TORONTO — Melissa Martin of the Winnipeg Free Press was named as the country’s best columnist at the National Newspaper Awards Friday night in Toronto.

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TORONTO — Melissa Martin of the Winnipeg Free Press was named as the country’s best columnist at the National Newspaper Awards Friday night in Toronto. 

Martin was recognized at a gala dinner for her sharp and delicate prose that shone brightly in three columns last year. One touched on how the nation reacted to Tragically Hip frontman Gord Downie’s battle with brain cancer. The second was about the march for pride in small town Manitoba. And the third was about insights surrounding the right to die

"I am beyond honoured. I don’t always believe in myself, but I am so grateful that readers and editors and the National Newspaper Awards judges believe in me," said Martin. "I started 17 years ago because I wanted to tell Winnipeg’s stories. The fact that this is recognized on a national stage is humbling."

Free Press editor Paul Samyn praised Martin as a unique talent who delivers perspective, passion and personality with every column.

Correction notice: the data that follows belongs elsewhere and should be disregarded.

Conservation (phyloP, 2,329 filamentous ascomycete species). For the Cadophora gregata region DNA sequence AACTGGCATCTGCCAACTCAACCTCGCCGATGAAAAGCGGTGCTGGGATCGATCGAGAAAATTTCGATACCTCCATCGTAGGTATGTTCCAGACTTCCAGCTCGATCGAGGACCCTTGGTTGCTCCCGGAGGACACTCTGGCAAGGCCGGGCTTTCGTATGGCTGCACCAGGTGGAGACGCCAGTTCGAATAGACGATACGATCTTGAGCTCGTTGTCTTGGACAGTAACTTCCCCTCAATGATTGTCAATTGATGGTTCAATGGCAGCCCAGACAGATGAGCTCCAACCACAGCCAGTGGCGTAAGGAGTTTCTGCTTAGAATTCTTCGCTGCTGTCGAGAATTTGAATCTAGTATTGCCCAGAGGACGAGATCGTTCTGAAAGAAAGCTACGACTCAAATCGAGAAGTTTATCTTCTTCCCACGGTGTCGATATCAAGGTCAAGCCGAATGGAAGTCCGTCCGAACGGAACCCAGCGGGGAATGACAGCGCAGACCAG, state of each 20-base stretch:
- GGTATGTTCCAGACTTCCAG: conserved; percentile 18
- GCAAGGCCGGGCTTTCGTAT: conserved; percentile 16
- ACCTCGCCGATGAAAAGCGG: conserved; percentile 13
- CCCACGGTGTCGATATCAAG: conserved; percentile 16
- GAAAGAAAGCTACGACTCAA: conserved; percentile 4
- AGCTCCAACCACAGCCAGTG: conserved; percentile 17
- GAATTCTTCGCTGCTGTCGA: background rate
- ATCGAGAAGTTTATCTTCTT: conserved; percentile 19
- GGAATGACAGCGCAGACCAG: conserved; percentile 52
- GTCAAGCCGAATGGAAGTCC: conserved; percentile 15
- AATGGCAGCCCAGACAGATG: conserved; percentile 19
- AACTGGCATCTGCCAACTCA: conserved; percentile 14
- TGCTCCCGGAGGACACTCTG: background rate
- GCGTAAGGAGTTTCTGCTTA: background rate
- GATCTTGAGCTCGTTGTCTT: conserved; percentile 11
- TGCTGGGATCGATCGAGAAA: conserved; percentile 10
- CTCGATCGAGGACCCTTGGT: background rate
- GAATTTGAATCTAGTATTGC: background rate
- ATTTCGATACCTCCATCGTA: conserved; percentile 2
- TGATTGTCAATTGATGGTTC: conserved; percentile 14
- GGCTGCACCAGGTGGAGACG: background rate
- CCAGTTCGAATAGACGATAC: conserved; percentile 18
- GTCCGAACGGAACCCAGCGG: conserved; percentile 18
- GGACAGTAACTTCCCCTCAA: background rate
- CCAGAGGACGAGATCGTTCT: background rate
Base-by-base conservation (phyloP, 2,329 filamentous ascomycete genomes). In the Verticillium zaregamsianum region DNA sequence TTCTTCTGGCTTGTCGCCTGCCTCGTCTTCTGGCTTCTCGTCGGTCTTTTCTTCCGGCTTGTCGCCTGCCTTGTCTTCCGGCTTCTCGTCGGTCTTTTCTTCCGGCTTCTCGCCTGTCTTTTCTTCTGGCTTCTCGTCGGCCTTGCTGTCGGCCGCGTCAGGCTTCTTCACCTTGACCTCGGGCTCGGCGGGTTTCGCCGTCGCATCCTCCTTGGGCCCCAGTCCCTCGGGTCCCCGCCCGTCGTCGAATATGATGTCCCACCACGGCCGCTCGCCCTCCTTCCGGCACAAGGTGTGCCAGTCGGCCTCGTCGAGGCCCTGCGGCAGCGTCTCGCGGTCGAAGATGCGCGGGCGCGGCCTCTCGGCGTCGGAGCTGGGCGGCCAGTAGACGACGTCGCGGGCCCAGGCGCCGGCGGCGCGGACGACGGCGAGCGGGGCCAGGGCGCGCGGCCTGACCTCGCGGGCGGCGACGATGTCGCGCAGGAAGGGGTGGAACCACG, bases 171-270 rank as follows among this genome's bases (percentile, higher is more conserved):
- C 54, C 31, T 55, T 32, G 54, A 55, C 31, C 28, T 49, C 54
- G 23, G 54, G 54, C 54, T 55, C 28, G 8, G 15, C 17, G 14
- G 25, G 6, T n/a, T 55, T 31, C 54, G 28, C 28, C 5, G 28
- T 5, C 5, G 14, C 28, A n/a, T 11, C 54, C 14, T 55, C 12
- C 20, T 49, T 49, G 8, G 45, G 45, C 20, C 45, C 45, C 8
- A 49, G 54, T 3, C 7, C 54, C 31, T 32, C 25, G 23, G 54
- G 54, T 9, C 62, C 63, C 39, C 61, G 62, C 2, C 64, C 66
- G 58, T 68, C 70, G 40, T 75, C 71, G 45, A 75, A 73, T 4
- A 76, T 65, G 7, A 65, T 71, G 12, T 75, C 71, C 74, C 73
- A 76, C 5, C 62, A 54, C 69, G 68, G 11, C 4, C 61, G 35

"Melissa is a wonderful story telling talent that we are so lucky to be able to share with our readers, " Samyn said. 

The Free Press was also honoured as a finalist in two other categories.

Randy Turner was nominated in the arts and entertainment category for a collaboration with photographer John Woods. The duo used the upcoming launch of the Winnipeg Art Gallery’s Inuit Art Centre — which will house the world’s largest collection — to travel north to Nunavut to investigate the roots of the art form.

Turner was also a finalist in the sports category for a series of articles that showcased the importance of hockey in Manitoba

"The journalism that Melissa, Randy and John delivered in 2016 are all part of our newsroom’s efforts to ensure Free Press readers are rewarded every time they read us in print or online," Samyn said. "I’m so proud that what their work has been recognized as among the top tier or journalism in this country."

The Globe and Mail won 11 of the 21 categories with the newspaper’s Mark MacKinnon named 2016 Journalist of the Year.

MacKinnon was chosen for his report on the Syrian teenagers who sparked the Syrian war, Britain’s referendum on the European Union, the attempted coup in Turkey, and the period of instability that is gripping the world.

The Toronto Star won two awards, and seven other news organizations — The Canadian Press, the Kingston Whig-Standard, the National ObserverLa Presse, the Toronto Sun, the Calgary Herald/Calgary Sun, and Fort McMurray Today/Edmonton Journal/Edmonton Sun — won one each.

The Globe won in a variety of categories, including Beat Reporting, International, Investigations, Long Feature, and Editorial Cartooning.

— staff with files from The Canadian Press